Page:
Liberalism’s last laugh: The fate of democracy could well depend on what makes us smile. (Lee Siegel, 2/21/24, New Statesman)

Surely Sunstein is aware of liberalism’s dour reputation? Liberalism’s current comedic tribunes, Stephen Colbert, Jimmy Kimmel and the recently resurrected Jon Stewart, are far better at scolding and taunting than making actual jokes. In fact, Donald Trump’s most consequential contribution to popular culture is to offer a punchline, the mere utterance of which – “Trump” – requires no joke to precede it.

I wonder what the great liberal philosopher Judith Shklar would have made of comedy today. She wrote in 1982 that our “abiding cruelty is as evident in the horrors of civil war as it is in the pleasures of laughter” and observed that most people “enjoy a good laugh at the expense of victims”. In the current crop of late-night comedians’ jokeless taunting she might well have detected a strong echo of Trump’s own belittling laughter.

Shklar’s powerful notion of “putting cruelty first” is at the heart of cancel culture. Or as the American philosopher Richard Rorty parsed Shklar’s phrase: “Liberals are the people who think that cruelty is the worst thing we do.” Rorty himself attempted to appropriate irony for humane purposes by formulating the concept of “liberal irony”, in which people are aware of the moral tension between shifting personal and historical circumstances and a universal commitment to humanity. It’s a uselessly beautiful idea. But it’s definitely not funny.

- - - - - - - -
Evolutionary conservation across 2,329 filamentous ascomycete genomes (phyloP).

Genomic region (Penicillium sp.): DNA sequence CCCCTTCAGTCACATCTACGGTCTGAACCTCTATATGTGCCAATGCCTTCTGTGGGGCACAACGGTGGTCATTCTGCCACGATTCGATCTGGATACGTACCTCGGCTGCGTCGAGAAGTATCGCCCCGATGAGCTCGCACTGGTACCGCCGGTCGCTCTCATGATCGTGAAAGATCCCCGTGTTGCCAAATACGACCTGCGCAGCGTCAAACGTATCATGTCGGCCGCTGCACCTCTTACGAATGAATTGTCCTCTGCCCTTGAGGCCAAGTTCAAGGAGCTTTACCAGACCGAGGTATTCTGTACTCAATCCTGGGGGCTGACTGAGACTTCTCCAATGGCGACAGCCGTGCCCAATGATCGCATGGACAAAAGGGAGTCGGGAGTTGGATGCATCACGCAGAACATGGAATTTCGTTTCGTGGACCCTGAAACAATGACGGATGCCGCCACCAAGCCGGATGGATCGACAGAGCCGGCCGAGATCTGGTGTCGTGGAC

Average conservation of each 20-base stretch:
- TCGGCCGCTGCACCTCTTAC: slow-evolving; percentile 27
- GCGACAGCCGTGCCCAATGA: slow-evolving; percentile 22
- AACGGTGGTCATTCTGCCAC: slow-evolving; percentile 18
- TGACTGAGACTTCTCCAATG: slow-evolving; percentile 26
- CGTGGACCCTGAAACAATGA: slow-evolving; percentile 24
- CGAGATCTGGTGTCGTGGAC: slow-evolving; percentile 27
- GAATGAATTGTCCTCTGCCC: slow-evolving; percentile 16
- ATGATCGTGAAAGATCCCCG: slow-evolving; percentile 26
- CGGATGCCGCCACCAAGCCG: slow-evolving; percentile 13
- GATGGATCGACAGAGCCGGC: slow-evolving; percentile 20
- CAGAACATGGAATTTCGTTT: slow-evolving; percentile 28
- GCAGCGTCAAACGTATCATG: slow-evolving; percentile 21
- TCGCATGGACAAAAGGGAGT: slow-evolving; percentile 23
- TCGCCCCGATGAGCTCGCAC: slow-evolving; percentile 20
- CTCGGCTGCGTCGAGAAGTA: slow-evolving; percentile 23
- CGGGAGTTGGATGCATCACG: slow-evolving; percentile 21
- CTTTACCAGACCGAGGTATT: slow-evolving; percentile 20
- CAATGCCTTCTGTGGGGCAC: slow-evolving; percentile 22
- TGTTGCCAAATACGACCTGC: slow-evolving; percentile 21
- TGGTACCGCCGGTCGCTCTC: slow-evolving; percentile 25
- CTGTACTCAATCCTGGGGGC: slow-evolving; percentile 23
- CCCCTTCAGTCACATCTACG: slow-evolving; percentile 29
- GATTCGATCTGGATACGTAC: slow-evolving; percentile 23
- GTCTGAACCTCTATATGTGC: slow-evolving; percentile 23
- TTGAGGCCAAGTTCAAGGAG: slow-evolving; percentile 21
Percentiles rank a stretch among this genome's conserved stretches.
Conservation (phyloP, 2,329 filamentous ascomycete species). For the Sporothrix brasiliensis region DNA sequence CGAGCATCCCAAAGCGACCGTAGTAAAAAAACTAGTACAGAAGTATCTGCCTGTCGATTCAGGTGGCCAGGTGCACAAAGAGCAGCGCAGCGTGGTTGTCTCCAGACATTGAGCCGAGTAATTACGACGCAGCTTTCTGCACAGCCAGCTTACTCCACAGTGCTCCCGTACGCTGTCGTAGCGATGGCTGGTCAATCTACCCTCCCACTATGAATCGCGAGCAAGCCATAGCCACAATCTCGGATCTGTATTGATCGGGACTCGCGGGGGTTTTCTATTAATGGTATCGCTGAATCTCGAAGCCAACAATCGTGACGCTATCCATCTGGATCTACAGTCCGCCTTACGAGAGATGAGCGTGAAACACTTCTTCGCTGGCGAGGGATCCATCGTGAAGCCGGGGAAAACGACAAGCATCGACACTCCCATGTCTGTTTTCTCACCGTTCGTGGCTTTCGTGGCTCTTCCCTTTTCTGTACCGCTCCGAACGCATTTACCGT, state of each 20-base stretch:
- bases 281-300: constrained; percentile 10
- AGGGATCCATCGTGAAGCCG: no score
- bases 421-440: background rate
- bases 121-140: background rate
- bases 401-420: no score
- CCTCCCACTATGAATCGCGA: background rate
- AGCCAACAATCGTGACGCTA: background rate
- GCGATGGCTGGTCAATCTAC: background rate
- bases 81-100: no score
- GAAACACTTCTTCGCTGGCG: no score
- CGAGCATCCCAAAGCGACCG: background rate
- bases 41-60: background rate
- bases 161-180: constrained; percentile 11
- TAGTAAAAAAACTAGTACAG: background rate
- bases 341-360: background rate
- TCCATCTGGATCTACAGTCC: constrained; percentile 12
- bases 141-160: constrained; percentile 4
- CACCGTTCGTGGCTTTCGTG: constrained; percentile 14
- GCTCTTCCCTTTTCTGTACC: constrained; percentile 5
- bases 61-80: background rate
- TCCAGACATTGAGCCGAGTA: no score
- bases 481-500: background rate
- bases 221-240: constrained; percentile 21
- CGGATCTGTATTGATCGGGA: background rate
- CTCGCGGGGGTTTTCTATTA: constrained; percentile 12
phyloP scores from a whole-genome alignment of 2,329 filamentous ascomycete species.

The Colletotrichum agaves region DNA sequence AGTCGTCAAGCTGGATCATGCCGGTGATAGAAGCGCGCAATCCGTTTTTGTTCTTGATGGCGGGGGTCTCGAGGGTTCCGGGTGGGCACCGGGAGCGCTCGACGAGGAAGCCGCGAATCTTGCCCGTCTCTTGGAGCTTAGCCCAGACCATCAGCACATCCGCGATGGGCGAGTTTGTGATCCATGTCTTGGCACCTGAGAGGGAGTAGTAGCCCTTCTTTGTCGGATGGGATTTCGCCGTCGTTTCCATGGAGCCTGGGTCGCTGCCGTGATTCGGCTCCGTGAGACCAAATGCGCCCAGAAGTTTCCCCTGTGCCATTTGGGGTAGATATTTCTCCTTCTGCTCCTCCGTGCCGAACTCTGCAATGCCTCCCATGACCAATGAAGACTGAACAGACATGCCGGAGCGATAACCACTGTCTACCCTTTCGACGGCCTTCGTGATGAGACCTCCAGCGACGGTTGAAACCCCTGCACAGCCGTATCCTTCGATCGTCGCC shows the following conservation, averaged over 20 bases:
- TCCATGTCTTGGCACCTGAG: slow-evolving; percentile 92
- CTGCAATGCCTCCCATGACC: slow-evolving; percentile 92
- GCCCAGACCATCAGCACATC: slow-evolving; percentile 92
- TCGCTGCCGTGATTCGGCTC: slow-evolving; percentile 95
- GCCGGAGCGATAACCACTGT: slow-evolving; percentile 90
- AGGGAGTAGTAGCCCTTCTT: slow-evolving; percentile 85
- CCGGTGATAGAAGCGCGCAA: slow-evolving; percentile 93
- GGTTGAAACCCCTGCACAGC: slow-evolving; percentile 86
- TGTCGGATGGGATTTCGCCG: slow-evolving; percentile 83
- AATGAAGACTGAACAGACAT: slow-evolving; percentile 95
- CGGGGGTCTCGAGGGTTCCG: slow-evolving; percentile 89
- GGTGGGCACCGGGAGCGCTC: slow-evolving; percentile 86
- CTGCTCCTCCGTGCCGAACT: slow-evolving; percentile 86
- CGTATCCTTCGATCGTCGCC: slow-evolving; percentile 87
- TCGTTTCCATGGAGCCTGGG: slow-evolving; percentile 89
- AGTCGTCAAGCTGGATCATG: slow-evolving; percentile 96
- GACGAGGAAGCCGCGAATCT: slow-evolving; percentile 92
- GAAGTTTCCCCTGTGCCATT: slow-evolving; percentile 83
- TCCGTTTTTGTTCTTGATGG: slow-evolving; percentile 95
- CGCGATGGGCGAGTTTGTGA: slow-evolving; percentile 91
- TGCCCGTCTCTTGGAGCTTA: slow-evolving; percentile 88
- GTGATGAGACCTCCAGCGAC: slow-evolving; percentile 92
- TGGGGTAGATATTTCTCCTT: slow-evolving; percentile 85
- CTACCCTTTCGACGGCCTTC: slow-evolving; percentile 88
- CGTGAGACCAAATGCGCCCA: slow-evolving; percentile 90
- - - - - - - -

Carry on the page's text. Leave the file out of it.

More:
It is unlikely that Sunstein is thinking about Shklar or Rorty in his gesture of defiance in the face of anti-laughter forces. But he is pushing back against the effect that an obsession with social justice has had on comedy, which is precisely to judge comedy by its capacity to be cruel. He is thinking about the outrage directed at the comedian Dave Chappelle’s offensive remarks about trans people, and at countless similar barbs made by other comedians in the spirit, or the performance, of mordant humour. Laughter is the sound of freedom and joy, Sunstein wants to say. And liberals, true liberals, who are not in thrall to woke excesses, do not repress freedom and joy.

The utopianism of the Left/Right deprives them of access to humor.